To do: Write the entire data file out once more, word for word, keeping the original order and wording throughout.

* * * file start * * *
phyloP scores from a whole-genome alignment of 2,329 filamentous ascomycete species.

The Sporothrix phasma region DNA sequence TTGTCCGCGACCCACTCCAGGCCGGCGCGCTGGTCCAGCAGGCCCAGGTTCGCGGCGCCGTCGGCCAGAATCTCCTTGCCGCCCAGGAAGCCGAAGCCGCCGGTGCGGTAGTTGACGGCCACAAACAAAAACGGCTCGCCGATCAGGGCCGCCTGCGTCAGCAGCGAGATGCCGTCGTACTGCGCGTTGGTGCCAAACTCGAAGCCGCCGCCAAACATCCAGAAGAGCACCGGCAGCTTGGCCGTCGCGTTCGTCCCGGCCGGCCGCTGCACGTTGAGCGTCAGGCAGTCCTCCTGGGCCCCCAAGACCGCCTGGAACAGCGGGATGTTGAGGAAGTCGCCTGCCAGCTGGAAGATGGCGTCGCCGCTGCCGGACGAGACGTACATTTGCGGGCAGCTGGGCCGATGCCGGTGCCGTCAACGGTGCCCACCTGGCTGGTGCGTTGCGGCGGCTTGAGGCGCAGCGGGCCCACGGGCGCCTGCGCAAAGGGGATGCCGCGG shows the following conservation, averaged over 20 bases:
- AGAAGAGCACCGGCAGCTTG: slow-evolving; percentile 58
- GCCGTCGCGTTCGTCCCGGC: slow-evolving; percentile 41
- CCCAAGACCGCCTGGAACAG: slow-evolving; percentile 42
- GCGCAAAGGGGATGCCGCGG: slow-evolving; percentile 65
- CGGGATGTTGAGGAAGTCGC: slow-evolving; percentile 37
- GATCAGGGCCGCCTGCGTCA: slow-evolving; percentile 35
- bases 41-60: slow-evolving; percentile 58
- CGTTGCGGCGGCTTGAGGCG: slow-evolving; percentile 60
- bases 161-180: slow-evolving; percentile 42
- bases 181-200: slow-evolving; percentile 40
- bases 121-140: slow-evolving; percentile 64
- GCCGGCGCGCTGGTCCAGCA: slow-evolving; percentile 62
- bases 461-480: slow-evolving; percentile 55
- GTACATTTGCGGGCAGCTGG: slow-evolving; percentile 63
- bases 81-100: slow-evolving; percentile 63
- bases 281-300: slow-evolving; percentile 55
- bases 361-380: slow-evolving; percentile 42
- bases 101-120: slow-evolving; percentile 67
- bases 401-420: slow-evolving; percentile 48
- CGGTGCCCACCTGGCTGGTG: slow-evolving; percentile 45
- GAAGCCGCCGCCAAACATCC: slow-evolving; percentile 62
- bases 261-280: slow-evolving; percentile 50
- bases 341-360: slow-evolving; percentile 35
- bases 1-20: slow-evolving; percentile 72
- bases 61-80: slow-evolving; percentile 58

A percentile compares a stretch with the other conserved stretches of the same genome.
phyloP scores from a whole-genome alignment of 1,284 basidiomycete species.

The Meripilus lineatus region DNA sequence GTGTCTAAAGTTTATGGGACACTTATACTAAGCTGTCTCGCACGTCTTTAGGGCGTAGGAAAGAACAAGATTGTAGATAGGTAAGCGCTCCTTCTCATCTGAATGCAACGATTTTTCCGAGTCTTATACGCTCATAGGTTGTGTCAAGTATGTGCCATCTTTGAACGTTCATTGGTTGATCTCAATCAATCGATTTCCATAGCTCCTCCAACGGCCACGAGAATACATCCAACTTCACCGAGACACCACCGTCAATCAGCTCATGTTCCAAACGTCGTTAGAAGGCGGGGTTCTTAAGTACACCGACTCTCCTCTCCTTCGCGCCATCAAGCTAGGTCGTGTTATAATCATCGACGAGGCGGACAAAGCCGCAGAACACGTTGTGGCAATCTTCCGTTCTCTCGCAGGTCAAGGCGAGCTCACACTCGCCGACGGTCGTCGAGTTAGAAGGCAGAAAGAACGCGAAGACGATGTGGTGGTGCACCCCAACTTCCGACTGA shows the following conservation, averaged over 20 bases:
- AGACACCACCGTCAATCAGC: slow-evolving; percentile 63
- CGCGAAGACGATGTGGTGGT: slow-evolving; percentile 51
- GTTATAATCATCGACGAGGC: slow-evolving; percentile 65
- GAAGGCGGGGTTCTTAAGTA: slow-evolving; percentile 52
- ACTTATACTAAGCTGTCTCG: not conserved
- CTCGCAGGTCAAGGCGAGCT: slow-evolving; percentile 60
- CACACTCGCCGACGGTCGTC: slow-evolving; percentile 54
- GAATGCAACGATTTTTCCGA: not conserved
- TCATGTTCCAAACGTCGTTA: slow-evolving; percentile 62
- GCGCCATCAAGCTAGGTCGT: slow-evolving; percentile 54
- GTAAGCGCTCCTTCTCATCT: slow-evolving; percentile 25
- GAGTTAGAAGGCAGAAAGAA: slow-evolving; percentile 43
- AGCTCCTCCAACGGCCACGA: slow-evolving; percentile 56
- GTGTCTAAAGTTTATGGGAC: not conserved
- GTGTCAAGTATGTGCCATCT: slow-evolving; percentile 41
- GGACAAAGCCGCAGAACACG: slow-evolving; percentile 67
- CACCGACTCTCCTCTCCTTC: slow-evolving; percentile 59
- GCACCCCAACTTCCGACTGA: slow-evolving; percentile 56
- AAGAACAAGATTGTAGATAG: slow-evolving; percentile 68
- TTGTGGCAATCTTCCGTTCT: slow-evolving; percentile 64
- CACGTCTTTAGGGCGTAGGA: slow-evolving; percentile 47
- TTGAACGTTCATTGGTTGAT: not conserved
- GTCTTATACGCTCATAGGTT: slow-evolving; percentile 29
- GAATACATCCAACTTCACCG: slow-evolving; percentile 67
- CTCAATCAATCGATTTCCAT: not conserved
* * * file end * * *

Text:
phyloP scores from a whole-genome alignment of 2,329 filamentous ascomycete species.

The Sporothrix phasma region DNA sequence TTGTCCGCGACCCACTCCAGGCCGGCGCGCTGGTCCAGCAGGCCCAGGTTCGCGGCGCCGTCGGCCAGAATCTCCTTGCCGCCCAGGAAGCCGAAGCCGCCGGTGCGGTAGTTGACGGCCACAAACAAAAACGGCTCGCCGATCAGGGCCGCCTGCGTCAGCAGCGAGATGCCGTCGTACTGCGCGTTGGTGCCAAACTCGAAGCCGCCGCCAAACATCCAGAAGAGCACCGGCAGCTTGGCCGTCGCGTTCGTCCCGGCCGGCCGCTGCACGTTGAGCGTCAGGCAGTCCTCCTGGGCCCCCAAGACCGCCTGGAACAGCGGGATGTTGAGGAAGTCGCCTGCCAGCTGGAAGATGGCGTCGCCGCTGCCGGACGAGACGTACATTTGCGGGCAGCTGGGCCGATGCCGGTGCCGTCAACGGTGCCCACCTGGCTGGTGCGTTGCGGCGGCTTGAGGCGCAGCGGGCCCACGGGCGCCTGCGCAAAGGGGATGCCGCGG shows the following conservation, averaged over 20 bases:
- AGAAGAGCACCGGCAGCTTG: slow-evolving; percentile 58
- GCCGTCGCGTTCGTCCCGGC: slow-evolving; percentile 41
- CCCAAGACCGCCTGGAACAG: slow-evolving; percentile 42
- GCGCAAAGGGGATGCCGCGG: slow-evolving; percentile 65
- CGGGATGTTGAGGAAGTCGC: slow-evolving; percentile 37
- GATCAGGGCCGCCTGCGTCA: slow-evolving; percentile 35
- bases 41-60: slow-evolving; percentile 58
- CGTTGCGGCGGCTTGAGGCG: slow-evolving; percentile 60
- bases 161-180: slow-evolving; percentile 42
- bases 181-200: slow-evolving; percentile 40
- bases 121-140: slow-evolving; percentile 64
- GCCGGCGCGCTGGTCCAGCA: slow-evolving; percentile 62
- bases 461-480: slow-evolving; percentile 55
- GTACATTTGCGGGCAGCTGG: slow-evolving; percentile 63
- bases 81-100: slow-evolving; percentile 63
- bases 281-300: slow-evolving; percentile 55
- bases 361-380: slow-evolving; percentile 42
- bases 101-120: slow-evolving; percentile 67
- bases 401-420: slow-evolving; percentile 48
- CGGTGCCCACCTGGCTGGTG: slow-evolving; percentile 45
- GAAGCCGCCGCCAAACATCC: slow-evolving; percentile 62
- bases 261-280: slow-evolving; percentile 50
- bases 341-360: slow-evolving; percentile 35
- bases 1-20: slow-evolving; percentile 72
- bases 61-80: slow-evolving; percentile 58

A percentile compares a stretch with the other conserved stretches of the same genome.
phyloP scores from a whole-genome alignment of 1,284 basidiomycete species.

The Meripilus lineatus region DNA sequence GTGTCTAAAGTTTATGGGACACTTATACTAAGCTGTCTCGCACGTCTTTAGGGCGTAGGAAAGAACAAGATTGTAGATAGGTAAGCGCTCCTTCTCATCTGAATGCAACGATTTTTCCGAGTCTTATACGCTCATAGGTTGTGTCAAGTATGTGCCATCTTTGAACGTTCATTGGTTGATCTCAATCAATCGATTTCCATAGCTCCTCCAACGGCCACGAGAATACATCCAACTTCACCGAGACACCACCGTCAATCAGCTCATGTTCCAAACGTCGTTAGAAGGCGGGGTTCTTAAGTACACCGACTCTCCTCTCCTTCGCGCCATCAAGCTAGGTCGTGTTATAATCATCGACGAGGCGGACAAAGCCGCAGAACACGTTGTGGCAATCTTCCGTTCTCTCGCAGGTCAAGGCGAGCTCACACTCGCCGACGGTCGTCGAGTTAGAAGGCAGAAAGAACGCGAAGACGATGTGGTGGTGCACCCCAACTTCCGACTGA shows the following conservation, averaged over 20 bases:
- AGACACCACCGTCAATCAGC: slow-evolving; percentile 63
- CGCGAAGACGATGTGGTGGT: slow-evolving; percentile 51
- GTTATAATCATCGACGAGGC: slow-evolving; percentile 65
- GAAGGCGGGGTTCTTAAGTA: slow-evolving; percentile 52
- ACTTATACTAAGCTGTCTCG: not conserved
- CTCGCAGGTCAAGGCGAGCT: slow-evolving; percentile 60
- CACACTCGCCGACGGTCGTC: slow-evolving; percentile 54
- GAATGCAACGATTTTTCCGA: not conserved
- TCATGTTCCAAACGTCGTTA: slow-evolving; percentile 62
- GCGCCATCAAGCTAGGTCGT: slow-evolving; percentile 54
- GTAAGCGCTCCTTCTCATCT: slow-evolving; percentile 25
- GAGTTAGAAGGCAGAAAGAA: slow-evolving; percentile 43
- AGCTCCTCCAACGGCCACGA: slow-evolving; percentile 56
- GTGTCTAAAGTTTATGGGAC: not conserved
- GTGTCAAGTATGTGCCATCT: slow-evolving; percentile 41
- GGACAAAGCCGCAGAACACG: slow-evolving; percentile 67
- CACCGACTCTCCTCTCCTTC: slow-evolving; percentile 59
- GCACCCCAACTTCCGACTGA: slow-evolving; percentile 56
- AAGAACAAGATTGTAGATAG: slow-evolving; percentile 68
- TTGTGGCAATCTTCCGTTCT: slow-evolving; percentile 64
- CACGTCTTTAGGGCGTAGGA: slow-evolving; percentile 47
- TTGAACGTTCATTGGTTGAT: not conserved
- GTCTTATACGCTCATAGGTT: slow-evolving; percentile 29
- GAATACATCCAACTTCACCG: slow-evolving; percentile 67
- CTCAATCAATCGATTTCCAT: not conserved